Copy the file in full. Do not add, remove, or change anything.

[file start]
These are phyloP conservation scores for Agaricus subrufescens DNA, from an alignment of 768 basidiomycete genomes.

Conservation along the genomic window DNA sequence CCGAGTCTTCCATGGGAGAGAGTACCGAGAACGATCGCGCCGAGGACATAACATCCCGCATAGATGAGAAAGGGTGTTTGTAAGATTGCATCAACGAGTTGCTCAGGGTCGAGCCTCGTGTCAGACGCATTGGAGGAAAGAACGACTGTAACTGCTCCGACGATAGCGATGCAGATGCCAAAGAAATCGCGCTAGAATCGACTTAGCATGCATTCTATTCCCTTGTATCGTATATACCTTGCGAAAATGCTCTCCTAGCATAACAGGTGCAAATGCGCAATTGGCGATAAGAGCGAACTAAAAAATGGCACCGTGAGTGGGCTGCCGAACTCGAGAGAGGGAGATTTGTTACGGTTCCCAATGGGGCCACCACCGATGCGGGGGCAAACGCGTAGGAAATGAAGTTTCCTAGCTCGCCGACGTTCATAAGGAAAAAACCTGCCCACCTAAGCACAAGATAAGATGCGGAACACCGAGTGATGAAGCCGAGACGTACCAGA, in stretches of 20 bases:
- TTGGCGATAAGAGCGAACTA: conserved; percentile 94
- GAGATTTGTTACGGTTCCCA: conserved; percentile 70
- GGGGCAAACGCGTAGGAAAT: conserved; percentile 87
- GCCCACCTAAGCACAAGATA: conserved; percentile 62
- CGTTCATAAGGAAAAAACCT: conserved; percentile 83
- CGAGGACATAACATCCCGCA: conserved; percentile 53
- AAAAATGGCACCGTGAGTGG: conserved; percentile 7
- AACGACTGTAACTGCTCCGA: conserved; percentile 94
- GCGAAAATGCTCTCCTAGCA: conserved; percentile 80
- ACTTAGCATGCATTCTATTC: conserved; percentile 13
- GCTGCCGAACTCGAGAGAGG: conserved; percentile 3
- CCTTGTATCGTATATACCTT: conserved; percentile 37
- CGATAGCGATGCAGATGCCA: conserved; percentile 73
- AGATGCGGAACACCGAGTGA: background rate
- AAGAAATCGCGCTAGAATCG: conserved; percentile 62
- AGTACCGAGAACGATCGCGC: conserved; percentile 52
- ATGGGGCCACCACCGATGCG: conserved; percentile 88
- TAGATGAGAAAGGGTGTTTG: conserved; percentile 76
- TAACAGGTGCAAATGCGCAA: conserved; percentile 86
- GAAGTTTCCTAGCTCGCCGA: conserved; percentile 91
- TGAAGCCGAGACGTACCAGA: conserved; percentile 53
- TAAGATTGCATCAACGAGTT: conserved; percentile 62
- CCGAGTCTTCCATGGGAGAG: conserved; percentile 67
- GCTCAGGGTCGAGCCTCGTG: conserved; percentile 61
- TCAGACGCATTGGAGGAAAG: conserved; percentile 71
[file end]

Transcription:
These are phyloP conservation scores for Agaricus subrufescens DNA, from an alignment of 768 basidiomycete genomes.

Conservation along the genomic window DNA sequence CCGAGTCTTCCATGGGAGAGAGTACCGAGAACGATCGCGCCGAGGACATAACATCCCGCATAGATGAGAAAGGGTGTTTGTAAGATTGCATCAACGAGTTGCTCAGGGTCGAGCCTCGTGTCAGACGCATTGGAGGAAAGAACGACTGTAACTGCTCCGACGATAGCGATGCAGATGCCAAAGAAATCGCGCTAGAATCGACTTAGCATGCATTCTATTCCCTTGTATCGTATATACCTTGCGAAAATGCTCTCCTAGCATAACAGGTGCAAATGCGCAATTGGCGATAAGAGCGAACTAAAAAATGGCACCGTGAGTGGGCTGCCGAACTCGAGAGAGGGAGATTTGTTACGGTTCCCAATGGGGCCACCACCGATGCGGGGGCAAACGCGTAGGAAATGAAGTTTCCTAGCTCGCCGACGTTCATAAGGAAAAAACCTGCCCACCTAAGCACAAGATAAGATGCGGAACACCGAGTGATGAAGCCGAGACGTACCAGA, in stretches of 20 bases:
- TTGGCGATAAGAGCGAACTA: conserved; percentile 94
- GAGATTTGTTACGGTTCCCA: conserved; percentile 70
- GGGGCAAACGCGTAGGAAAT: conserved; percentile 87
- GCCCACCTAAGCACAAGATA: conserved; percentile 62
- CGTTCATAAGGAAAAAACCT: conserved; percentile 83
- CGAGGACATAACATCCCGCA: conserved; percentile 53
- AAAAATGGCACCGTGAGTGG: conserved; percentile 7
- AACGACTGTAACTGCTCCGA: conserved; percentile 94
- GCGAAAATGCTCTCCTAGCA: conserved; percentile 80
- ACTTAGCATGCATTCTATTC: conserved; percentile 13
- GCTGCCGAACTCGAGAGAGG: conserved; percentile 3
- CCTTGTATCGTATATACCTT: conserved; percentile 37
- CGATAGCGATGCAGATGCCA: conserved; percentile 73
- AGATGCGGAACACCGAGTGA: background rate
- AAGAAATCGCGCTAGAATCG: conserved; percentile 62
- AGTACCGAGAACGATCGCGC: conserved; percentile 52
- ATGGGGCCACCACCGATGCG: conserved; percentile 88
- TAGATGAGAAAGGGTGTTTG: conserved; percentile 76
- TAACAGGTGCAAATGCGCAA: conserved; percentile 86
- GAAGTTTCCTAGCTCGCCGA: conserved; percentile 91
- TGAAGCCGAGACGTACCAGA: conserved; percentile 53
- TAAGATTGCATCAACGAGTT: conserved; percentile 62
- CCGAGTCTTCCATGGGAGAG: conserved; percentile 67
- GCTCAGGGTCGAGCCTCGTG: conserved; percentile 61
- TCAGACGCATTGGAGGAAAG: conserved; percentile 71